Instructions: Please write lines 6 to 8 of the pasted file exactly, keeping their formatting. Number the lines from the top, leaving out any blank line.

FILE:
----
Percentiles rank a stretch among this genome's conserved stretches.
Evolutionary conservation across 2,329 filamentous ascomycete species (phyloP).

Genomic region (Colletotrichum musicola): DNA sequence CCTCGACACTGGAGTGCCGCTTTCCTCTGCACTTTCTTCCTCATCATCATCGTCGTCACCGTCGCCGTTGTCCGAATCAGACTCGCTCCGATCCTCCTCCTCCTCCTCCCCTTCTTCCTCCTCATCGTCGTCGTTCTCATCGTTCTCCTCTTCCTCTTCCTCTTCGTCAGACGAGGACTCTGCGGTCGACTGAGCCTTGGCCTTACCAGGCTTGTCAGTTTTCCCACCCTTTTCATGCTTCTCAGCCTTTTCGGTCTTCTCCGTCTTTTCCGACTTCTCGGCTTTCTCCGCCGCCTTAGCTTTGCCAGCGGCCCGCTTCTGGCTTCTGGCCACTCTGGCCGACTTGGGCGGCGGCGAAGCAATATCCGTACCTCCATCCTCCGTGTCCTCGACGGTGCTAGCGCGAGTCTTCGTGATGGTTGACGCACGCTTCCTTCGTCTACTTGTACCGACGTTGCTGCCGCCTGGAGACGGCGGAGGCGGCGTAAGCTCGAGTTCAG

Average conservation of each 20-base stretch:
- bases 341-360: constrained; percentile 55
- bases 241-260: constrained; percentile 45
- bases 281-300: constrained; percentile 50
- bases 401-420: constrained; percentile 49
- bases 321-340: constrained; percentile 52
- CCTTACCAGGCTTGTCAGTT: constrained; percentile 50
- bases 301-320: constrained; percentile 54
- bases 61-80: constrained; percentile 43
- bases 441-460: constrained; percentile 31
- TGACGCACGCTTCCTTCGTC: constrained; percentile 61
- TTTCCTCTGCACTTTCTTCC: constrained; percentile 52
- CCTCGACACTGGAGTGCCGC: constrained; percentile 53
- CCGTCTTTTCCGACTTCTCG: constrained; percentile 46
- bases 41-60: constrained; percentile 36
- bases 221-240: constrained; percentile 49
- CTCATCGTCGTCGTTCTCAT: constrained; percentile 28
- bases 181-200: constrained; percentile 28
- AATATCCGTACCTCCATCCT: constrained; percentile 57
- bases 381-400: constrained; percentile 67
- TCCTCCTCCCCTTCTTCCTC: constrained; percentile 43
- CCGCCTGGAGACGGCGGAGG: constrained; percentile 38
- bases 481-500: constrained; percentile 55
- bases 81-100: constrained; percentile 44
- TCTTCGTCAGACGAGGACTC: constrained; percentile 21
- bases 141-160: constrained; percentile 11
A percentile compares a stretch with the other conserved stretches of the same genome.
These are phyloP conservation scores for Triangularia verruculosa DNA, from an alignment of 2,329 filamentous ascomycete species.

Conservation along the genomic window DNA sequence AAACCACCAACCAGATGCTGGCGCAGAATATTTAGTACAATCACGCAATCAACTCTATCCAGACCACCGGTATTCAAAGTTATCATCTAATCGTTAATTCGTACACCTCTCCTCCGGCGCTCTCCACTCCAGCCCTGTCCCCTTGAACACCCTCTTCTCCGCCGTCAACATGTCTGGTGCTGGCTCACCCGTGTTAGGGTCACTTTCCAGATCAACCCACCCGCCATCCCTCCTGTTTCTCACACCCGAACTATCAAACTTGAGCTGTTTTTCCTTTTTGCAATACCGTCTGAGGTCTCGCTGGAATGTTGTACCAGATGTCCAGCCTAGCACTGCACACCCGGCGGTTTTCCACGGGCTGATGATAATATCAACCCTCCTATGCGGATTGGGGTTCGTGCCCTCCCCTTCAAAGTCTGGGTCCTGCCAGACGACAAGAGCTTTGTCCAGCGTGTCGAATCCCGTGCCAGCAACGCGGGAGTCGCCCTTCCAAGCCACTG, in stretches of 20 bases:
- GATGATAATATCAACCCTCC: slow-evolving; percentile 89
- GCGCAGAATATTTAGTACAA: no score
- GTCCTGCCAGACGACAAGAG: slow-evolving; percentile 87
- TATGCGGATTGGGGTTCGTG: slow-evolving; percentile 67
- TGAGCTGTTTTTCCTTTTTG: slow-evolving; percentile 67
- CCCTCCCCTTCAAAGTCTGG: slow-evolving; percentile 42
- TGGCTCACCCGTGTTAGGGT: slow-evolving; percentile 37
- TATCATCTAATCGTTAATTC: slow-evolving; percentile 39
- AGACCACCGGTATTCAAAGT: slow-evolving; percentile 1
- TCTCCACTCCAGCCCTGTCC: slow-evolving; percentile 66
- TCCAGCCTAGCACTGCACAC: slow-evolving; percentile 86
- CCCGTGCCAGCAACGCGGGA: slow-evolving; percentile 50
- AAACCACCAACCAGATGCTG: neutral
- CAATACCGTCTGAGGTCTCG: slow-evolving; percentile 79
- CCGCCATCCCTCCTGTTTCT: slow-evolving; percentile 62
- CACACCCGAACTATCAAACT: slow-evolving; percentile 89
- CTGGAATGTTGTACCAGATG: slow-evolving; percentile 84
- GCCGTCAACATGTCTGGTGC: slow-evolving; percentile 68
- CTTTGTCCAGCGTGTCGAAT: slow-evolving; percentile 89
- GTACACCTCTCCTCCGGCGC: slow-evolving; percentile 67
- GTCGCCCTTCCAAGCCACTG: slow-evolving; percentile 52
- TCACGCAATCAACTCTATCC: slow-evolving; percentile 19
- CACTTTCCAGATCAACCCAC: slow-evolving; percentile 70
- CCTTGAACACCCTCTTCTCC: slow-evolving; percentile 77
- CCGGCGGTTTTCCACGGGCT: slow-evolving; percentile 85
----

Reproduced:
- bases 241-260: constrained; percentile 45
- bases 281-300: constrained; percentile 50
- bases 401-420: constrained; percentile 49